Here is the first of many photo's, sent in high res from Curiosity:

    http://phys.org/news/2012-08-mars-rover-higher-resolution-image.html

    They couldn't have picked a smoother place to land!
  8. Joined
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    06 Aug '12 17:23
    Originally posted by sonhouse
    Here is the first of many photo's, sent in high res from Curiosity:

    http://phys.org/news/2012-08-mars-rover-higher-resolution-image.html

    They couldn't have picked a smoother place to land!
    I just noticed that, on the same website you gave there, there is an interesting link about an optical laser imaging system that can get an image of what is around the corner of a wall using the time profile of the incoming photons:

    http://phys.org/news/2012-08-walls-laser-reconstructs-hidden-sight.html

    I am surprised that this can be done.
  9. Cape Town
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    06 Aug '12 19:022 edits
    Originally posted by humy
    I just noticed that, on the same website you gave there, there is an interesting link about an optical laser imaging system that can get an image of what is around the corner of a wall using the time profile of the incoming photons:

    http://phys.org/news/2012-08-walls-laser-reconstructs-hidden-sight.html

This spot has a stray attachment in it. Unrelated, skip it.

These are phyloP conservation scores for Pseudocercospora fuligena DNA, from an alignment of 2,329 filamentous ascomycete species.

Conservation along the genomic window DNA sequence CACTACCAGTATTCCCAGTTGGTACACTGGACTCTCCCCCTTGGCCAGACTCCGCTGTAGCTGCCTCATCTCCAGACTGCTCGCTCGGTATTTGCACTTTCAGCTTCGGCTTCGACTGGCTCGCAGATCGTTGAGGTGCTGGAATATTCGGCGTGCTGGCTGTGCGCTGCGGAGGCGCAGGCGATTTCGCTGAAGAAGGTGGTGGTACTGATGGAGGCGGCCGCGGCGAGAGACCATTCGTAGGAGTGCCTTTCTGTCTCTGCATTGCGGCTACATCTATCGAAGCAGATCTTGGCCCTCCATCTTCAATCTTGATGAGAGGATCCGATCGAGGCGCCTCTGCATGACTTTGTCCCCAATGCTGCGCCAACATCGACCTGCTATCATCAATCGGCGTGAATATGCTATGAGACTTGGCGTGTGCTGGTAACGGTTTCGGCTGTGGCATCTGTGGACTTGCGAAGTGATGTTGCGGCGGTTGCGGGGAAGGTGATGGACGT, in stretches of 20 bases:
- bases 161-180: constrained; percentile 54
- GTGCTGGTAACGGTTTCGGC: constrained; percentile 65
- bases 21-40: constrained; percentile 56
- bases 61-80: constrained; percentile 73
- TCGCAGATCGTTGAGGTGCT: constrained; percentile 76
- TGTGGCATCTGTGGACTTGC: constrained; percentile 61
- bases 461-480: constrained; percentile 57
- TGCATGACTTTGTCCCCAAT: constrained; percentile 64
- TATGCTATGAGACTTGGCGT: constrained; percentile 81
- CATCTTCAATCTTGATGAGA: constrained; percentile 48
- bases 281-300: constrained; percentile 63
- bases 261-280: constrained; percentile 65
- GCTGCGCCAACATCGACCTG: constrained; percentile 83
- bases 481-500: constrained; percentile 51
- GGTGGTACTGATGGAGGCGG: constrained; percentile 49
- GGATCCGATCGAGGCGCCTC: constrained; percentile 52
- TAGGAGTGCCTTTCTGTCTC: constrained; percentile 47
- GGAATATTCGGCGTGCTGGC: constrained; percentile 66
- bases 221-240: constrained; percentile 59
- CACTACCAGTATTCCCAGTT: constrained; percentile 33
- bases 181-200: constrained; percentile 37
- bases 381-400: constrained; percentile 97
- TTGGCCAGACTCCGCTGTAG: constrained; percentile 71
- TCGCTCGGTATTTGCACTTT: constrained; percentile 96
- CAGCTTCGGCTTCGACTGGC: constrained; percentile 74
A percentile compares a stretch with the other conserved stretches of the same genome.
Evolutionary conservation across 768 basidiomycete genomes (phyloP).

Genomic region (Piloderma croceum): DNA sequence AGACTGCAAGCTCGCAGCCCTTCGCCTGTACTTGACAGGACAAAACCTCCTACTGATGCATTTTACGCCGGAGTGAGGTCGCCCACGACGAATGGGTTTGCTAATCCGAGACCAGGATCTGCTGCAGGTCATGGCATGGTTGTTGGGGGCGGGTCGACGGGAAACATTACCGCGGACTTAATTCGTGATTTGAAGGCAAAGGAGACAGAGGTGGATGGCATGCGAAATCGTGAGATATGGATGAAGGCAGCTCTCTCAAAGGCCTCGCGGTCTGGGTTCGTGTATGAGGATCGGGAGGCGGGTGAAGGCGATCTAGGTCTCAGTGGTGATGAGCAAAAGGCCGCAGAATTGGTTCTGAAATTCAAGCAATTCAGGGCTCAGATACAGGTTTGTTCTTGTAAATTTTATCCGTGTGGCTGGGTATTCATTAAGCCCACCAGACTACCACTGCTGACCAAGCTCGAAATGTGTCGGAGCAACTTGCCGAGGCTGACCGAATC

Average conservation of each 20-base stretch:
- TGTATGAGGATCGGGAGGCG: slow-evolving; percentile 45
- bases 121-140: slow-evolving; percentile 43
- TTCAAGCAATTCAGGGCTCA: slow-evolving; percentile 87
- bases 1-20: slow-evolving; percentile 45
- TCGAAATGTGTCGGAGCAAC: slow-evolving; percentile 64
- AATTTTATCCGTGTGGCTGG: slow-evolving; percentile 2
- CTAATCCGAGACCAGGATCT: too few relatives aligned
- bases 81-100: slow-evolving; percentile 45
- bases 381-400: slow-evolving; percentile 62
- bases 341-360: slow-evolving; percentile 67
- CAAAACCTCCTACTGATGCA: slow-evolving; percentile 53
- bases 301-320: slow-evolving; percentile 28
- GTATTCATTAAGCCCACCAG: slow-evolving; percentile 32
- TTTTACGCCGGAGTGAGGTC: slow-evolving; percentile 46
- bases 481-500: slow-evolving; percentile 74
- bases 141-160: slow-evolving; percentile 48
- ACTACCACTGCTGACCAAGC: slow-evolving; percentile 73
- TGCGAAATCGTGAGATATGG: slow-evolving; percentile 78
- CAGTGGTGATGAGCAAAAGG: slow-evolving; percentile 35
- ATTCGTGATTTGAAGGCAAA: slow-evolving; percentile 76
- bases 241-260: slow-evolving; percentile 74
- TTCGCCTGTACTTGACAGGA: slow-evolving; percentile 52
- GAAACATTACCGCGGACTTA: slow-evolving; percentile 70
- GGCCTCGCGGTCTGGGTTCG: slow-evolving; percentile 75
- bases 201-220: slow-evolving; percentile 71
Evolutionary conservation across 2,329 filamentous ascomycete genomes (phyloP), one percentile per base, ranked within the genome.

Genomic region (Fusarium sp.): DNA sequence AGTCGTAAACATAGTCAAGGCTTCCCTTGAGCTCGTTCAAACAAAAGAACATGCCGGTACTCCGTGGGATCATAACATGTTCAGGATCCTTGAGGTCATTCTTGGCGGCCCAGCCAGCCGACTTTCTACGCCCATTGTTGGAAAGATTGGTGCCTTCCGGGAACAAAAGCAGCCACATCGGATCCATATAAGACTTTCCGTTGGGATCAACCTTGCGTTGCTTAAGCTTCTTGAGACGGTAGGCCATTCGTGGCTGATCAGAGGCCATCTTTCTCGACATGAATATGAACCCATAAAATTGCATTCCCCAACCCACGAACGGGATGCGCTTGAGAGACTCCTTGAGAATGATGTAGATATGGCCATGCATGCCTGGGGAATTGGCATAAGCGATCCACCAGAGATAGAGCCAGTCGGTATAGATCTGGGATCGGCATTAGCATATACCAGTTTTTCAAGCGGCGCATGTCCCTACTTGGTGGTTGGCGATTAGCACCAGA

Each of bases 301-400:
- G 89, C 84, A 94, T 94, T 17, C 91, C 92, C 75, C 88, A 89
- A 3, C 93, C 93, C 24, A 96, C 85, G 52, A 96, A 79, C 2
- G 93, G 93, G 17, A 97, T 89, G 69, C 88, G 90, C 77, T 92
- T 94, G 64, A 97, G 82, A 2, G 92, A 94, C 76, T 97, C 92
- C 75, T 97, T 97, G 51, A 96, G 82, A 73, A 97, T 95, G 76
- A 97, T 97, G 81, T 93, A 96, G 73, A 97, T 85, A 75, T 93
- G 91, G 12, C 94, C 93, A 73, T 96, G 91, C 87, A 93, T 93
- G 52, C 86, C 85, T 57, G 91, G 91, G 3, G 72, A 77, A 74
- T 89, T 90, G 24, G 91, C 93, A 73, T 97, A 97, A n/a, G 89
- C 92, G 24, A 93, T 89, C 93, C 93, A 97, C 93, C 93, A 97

I am surprised that this can be done.
    There is a Ted talk on that:
    http://www.ted.com/talks/ramesh_raskar_a_camera_that_takes_one_trillion_frames_per_second.html

    Remember that a standard mirror can achieve the same thing. The difference here is that the reflection is not perfect so the timing of the light is used - the same way radar or sonar works.
  10. Subscribersonhouse
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    06 Aug '12 21:13
    Originally posted by twhitehead
    There is a Ted talk on that:
    http://www.ted.com/talks/ramesh_raskar_a_camera_that_takes_one_trillion_frames_per_second.html

    Remember that a standard mirror can achieve the same thing. The difference here is that the reflection is not perfect so the timing of the light is used - the same way radar or sonar works.
    I found this little tidbit, the HiRISE orbiter managed to get an image of the parachute and probe on the way down!:

    http://phys.org/news/2012-08-image-mars-curiosity-rover-caught.html
  11. Standard memberThequ1ck
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    08 Aug '12 05:432 edits
    Originally posted by twhitehead
    There is a Ted talk on that:
    http://www.ted.com/talks/ramesh_raskar_a_camera_that_takes_one_trillion_frames_per_second.html

    Remember that a standard mirror can achieve the same thing. The difference here is that the reflection is not perfect so the timing of the light is used - the same way radar or sonar works.
    This is astounding technology. I heard murmur of it's inklings some 15 years ago
    when working on a device to monitor Ischemia.

    Imagine....Instead of sending out a single mil' of light, we can soon send out binary code which could include the position, velocity, direction and time of the indicated photons.

    Light scatteration photometry was and is a great idea but with this bit of kit, it's the future, no doubt!